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The APís offerings

RYDER GABATHUSE SIKI MOTSHWARI JOHANNES
AP leadership PIC: MORERI SEJAKGOMO
As the new-kid-on-the-political-block, the Alliance for Progressives (AP) is set for a Ďmassiveí launch in Gaborone on October 28, where its leaders anticipate about 10,000 people to be in attendance, Mmegi Staff Writer RYDER GABATHUSE and Correspondent SIKI MOTSHWARI JOHANNESS ask what kind of an animal, really, is the AP

The most pressing goal of seeking a new political home was to safeguard and secure Gaolathe Ndaba’s presidential powers and isolate Advocate Sidney Pilane’s Botswana Movement for Democracy (BMD) faction for good.  

Amidst riots and turbulence, Pilane had successfully ‘usurped’ Ndaba’s powers at the BMD elective congress held in July at the Matshekge Hill School. The formation of the AP has now settled the leadership question. Having accomplished the objective of securing Ndaba’s presidency, frantic work has begun behind the scenes to give the AP more meaning beyond this narrow goal surrounding Ndaba’s leadership. The biggest question in the minds of many is what animal the AP is, and what does it intend to offer to Batswana.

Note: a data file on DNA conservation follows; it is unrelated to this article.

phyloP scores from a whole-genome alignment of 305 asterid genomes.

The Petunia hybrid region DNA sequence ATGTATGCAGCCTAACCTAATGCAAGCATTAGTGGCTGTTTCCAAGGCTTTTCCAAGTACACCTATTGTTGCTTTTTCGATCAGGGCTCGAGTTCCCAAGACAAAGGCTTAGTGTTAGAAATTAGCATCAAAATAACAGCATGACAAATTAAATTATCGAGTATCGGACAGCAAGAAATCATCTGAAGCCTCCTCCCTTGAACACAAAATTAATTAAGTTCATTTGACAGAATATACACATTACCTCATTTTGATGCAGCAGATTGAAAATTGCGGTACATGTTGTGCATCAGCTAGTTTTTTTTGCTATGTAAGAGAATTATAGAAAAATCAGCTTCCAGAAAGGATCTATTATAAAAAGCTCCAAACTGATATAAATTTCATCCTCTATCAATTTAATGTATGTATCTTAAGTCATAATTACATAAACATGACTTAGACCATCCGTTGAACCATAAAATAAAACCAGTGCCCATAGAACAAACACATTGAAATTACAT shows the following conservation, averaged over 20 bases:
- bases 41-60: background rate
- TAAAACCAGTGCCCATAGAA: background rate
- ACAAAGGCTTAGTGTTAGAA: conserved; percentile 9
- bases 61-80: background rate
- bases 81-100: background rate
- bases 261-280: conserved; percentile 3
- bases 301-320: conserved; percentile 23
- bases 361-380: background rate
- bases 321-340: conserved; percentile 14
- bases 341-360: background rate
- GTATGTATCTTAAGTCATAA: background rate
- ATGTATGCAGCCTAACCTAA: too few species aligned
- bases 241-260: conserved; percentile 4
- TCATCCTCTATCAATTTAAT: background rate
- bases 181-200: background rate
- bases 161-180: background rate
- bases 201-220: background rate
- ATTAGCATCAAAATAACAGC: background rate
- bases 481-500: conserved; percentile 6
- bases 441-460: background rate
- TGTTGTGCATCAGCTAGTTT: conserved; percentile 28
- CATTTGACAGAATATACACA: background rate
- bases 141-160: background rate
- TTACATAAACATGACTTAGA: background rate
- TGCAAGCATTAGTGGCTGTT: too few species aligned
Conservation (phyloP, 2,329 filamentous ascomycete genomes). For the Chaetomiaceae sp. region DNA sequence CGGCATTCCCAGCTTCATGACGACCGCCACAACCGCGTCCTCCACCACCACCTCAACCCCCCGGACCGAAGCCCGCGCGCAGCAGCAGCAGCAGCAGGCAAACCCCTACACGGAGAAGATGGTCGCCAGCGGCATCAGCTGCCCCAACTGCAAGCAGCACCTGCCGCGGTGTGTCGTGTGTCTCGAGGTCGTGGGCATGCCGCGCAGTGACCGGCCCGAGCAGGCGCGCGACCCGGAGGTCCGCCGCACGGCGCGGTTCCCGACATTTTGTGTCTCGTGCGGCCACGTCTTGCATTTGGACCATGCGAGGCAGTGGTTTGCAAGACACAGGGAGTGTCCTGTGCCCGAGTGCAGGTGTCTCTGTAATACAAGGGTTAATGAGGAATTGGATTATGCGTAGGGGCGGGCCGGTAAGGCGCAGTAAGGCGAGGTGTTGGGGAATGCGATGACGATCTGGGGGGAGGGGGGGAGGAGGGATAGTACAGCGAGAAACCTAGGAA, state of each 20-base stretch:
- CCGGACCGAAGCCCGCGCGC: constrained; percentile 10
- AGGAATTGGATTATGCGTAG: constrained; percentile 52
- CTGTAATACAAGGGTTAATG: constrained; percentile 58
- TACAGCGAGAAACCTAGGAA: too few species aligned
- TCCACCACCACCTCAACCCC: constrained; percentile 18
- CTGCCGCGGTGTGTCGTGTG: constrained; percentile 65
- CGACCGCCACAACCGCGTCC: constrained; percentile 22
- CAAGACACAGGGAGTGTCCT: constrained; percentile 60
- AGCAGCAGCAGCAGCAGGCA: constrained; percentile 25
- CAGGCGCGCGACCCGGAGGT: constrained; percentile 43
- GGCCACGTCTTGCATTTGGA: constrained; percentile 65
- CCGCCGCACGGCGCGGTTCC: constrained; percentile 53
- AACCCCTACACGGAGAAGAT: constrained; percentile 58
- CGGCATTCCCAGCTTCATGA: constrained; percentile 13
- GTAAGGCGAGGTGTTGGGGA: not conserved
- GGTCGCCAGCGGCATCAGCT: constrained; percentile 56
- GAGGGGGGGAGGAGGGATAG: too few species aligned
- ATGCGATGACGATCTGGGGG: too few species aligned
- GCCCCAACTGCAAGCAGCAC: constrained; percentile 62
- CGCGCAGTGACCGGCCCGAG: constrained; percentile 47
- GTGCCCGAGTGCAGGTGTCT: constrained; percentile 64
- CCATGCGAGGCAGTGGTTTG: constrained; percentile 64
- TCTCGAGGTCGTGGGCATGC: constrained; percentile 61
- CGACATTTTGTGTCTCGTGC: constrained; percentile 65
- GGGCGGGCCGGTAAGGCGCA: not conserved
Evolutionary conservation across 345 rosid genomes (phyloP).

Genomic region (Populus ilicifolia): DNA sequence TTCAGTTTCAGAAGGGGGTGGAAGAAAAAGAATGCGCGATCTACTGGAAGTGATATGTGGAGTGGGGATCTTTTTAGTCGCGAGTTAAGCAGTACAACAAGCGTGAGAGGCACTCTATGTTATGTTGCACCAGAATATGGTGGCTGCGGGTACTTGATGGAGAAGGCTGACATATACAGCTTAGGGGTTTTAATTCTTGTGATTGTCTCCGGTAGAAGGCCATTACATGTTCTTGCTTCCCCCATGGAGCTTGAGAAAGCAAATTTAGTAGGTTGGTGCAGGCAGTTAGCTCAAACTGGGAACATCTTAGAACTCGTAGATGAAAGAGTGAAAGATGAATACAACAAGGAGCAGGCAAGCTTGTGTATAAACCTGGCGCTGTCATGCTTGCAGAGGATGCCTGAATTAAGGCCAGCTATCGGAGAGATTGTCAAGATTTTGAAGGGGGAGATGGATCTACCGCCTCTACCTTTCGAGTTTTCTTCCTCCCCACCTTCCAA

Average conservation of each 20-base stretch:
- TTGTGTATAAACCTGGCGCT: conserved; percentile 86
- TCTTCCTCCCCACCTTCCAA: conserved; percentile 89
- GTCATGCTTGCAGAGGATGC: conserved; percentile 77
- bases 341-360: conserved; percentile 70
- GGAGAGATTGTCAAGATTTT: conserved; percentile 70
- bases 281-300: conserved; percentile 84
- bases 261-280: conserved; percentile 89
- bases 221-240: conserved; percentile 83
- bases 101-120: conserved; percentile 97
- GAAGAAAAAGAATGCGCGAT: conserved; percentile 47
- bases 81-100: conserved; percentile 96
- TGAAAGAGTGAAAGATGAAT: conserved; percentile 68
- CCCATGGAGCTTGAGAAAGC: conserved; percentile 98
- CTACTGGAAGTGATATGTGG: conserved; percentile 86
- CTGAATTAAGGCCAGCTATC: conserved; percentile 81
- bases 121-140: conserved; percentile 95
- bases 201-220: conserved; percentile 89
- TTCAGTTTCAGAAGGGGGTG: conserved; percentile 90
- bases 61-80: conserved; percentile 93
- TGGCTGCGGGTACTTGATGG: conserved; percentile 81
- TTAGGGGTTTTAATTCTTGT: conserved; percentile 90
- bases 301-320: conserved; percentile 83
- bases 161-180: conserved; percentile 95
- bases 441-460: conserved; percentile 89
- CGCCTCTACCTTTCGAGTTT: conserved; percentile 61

Ndaba and his lieutenants have a mammoth task at hand to justify the place and relevance of the new party in Botswana’s political landscape. For a country hungry for change, the birth of a new party immediately raises expectations and more questions. The AP, popularly known, as the Purple Movement, has become the cynosure of all eyes.